Later I had been looking for a way to get back into the ski environment and to make a feature in a ski resort but it’s quite hard because it’s such a kitsch world with the neon colours, the lights, the money and stuff like that, so when the avalanche scene came up I was very happy because I could turn things upside down.
I saw a YouTube clip of a group of people at an outdoor restaurant in The Alps and I was really fond of the three seconds that went from joyful sharing to nervous laughter and then to screaming and total panic
The story hinges on the avalanche scene, a huge spectacle at the begging. Did you envision the film as a sort of psychological inversion of the disaster movie?
What I like about it, of course, is that there is no real catastrophe and then you have the actions of the father. No one got hurt but still [the avalanche] changed everything. I saw a YouTube clip a long time ago of a group of people at an outdoor restaurant in The Alps and I was really fond of the three seconds that went from joyful sharing to nervous laughter and then to screaming and total panic – those different moods were so close to each other.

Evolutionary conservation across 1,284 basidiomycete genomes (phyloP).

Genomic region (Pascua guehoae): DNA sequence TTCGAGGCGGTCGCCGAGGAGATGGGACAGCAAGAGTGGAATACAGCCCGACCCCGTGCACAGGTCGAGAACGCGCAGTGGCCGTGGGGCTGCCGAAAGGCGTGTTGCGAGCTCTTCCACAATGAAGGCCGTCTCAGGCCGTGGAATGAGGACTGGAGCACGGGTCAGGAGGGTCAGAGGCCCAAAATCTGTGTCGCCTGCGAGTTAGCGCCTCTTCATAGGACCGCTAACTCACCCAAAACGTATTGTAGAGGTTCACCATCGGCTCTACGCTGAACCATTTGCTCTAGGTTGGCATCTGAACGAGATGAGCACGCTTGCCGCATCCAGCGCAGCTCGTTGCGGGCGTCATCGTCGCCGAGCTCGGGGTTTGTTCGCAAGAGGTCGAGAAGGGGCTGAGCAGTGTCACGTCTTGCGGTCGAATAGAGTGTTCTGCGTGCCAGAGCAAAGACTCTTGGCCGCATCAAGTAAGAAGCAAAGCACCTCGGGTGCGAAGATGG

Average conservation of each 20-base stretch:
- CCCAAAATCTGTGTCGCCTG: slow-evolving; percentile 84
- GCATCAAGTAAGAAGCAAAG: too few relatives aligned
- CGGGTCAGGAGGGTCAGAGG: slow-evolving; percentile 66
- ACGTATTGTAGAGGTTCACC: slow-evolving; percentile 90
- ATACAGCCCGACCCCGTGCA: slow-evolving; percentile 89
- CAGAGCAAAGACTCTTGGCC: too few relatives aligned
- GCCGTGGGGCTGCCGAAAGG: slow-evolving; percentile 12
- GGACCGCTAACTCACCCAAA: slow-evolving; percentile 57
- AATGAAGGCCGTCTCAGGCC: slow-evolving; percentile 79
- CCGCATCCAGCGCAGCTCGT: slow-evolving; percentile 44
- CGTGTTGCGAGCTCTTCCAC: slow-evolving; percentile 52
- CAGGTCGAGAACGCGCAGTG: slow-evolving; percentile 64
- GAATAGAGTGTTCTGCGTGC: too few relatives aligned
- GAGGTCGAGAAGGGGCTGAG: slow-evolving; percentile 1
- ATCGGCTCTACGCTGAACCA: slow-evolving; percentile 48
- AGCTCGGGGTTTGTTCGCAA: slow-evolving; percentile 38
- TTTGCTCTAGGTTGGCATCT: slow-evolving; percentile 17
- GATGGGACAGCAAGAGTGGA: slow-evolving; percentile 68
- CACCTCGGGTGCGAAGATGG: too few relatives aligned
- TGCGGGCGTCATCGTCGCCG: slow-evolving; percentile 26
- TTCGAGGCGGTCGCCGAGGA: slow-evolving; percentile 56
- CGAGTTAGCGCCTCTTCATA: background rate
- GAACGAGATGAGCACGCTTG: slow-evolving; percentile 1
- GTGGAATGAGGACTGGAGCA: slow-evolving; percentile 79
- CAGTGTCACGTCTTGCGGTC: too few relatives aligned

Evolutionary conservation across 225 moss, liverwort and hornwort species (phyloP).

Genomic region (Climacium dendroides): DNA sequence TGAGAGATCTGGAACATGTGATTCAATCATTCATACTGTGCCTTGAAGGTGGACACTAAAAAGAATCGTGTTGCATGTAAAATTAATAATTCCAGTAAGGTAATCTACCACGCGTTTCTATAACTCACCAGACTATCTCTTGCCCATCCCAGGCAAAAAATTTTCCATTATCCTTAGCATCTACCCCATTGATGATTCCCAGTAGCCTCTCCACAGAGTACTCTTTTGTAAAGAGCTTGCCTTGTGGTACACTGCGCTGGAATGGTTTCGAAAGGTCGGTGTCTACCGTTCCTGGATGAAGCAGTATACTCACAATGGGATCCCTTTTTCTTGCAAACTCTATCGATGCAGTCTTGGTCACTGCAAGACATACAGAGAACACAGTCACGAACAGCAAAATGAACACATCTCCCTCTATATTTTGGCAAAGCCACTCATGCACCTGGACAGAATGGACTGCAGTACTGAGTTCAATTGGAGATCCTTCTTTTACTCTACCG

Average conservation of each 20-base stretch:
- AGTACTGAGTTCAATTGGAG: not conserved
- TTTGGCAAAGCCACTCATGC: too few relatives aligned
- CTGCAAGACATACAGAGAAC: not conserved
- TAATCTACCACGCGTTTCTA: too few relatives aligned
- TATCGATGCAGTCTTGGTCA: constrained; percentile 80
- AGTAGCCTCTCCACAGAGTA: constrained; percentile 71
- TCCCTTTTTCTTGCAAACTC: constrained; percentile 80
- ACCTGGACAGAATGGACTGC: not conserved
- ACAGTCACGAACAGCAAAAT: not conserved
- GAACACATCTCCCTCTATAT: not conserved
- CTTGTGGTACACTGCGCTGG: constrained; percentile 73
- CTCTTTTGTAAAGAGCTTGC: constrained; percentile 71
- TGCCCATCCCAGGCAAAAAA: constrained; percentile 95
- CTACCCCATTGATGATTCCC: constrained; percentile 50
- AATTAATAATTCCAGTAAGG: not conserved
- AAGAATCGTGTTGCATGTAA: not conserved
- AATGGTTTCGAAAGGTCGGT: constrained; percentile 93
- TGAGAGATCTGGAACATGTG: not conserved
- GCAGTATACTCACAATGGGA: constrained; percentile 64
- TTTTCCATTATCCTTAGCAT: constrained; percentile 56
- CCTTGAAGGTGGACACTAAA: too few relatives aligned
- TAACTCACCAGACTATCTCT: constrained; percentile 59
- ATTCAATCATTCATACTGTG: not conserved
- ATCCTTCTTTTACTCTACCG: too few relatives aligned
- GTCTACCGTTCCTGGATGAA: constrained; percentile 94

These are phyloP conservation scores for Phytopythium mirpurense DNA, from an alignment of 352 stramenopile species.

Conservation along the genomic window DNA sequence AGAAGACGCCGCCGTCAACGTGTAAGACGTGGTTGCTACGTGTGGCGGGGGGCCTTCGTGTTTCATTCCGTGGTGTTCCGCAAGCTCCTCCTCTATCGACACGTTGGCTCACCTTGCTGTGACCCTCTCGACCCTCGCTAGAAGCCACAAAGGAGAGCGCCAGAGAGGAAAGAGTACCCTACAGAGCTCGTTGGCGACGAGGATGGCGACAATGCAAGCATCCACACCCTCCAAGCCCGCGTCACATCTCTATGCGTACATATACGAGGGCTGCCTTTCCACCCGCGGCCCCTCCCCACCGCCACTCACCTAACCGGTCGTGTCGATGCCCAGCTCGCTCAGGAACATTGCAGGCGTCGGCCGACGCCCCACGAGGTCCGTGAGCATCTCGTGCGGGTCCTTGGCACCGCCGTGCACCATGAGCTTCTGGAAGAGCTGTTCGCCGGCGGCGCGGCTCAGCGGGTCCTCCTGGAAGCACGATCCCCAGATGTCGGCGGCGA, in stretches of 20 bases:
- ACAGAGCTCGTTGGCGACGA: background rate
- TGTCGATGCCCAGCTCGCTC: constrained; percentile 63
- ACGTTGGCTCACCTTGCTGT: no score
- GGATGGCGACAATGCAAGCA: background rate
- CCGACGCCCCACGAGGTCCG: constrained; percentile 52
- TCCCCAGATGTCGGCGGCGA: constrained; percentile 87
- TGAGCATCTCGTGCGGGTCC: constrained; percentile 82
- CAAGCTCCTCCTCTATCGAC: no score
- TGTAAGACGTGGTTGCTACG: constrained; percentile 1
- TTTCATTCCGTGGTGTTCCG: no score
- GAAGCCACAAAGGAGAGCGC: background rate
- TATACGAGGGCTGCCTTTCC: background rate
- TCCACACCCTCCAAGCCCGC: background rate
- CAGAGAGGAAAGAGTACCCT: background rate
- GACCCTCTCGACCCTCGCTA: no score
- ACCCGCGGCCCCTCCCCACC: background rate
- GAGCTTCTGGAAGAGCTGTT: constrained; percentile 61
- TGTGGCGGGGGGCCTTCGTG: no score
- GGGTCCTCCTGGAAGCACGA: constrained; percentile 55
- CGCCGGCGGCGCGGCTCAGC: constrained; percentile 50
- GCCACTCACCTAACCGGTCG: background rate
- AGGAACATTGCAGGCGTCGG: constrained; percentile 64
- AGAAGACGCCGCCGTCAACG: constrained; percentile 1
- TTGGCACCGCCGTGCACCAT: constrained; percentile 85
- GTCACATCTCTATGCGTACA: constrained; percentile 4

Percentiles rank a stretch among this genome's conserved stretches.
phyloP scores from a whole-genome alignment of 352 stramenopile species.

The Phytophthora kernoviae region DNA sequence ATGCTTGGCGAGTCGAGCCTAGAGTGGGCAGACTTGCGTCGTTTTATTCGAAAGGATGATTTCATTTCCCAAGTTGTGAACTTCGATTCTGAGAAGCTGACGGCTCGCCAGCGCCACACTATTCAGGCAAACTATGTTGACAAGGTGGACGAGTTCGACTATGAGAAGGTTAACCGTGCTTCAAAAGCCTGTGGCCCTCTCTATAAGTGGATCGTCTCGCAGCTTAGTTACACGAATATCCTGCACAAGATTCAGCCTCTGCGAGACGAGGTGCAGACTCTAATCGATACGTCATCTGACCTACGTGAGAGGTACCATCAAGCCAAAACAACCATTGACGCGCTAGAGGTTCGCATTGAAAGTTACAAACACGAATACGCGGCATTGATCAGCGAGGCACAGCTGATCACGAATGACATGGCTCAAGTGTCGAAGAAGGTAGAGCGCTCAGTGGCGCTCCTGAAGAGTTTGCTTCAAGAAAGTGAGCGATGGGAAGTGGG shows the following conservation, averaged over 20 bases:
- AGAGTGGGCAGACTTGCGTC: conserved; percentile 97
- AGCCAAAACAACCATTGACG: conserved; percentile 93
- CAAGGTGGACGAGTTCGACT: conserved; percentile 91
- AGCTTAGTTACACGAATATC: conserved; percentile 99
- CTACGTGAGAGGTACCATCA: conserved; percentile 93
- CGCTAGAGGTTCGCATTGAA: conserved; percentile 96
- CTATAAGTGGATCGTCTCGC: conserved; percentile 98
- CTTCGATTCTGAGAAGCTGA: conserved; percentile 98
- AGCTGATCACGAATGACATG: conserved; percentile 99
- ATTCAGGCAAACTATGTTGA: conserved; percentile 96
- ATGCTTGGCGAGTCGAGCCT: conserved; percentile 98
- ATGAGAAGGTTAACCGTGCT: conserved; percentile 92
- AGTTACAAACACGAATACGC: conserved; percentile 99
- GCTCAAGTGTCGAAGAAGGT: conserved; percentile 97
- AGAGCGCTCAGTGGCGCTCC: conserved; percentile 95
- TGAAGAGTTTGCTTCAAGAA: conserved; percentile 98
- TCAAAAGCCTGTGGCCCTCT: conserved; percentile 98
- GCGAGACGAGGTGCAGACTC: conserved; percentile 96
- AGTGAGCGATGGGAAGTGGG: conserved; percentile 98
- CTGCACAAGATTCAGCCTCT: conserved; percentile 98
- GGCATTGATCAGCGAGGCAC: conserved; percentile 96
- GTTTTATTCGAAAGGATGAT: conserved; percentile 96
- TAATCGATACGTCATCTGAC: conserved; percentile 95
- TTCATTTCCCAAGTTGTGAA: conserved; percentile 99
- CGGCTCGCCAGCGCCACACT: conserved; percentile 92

How did you shoot the avalanche scene? Was it CGI?
The avalanche was shot in British Columbia, then we built up the restaurant in a studio and had the big green screen set up. There was no CGI. It would be very hard to make an avalanche in CGI look good. We had two goals with the film: one was to create the most spectacular avalanche scene in film history. The other goal was to raise the percentage of divorce in society, so [laughs]…
Do you see Tomas’ act of abandoning his family during the avalanche as a primitive urge to survive?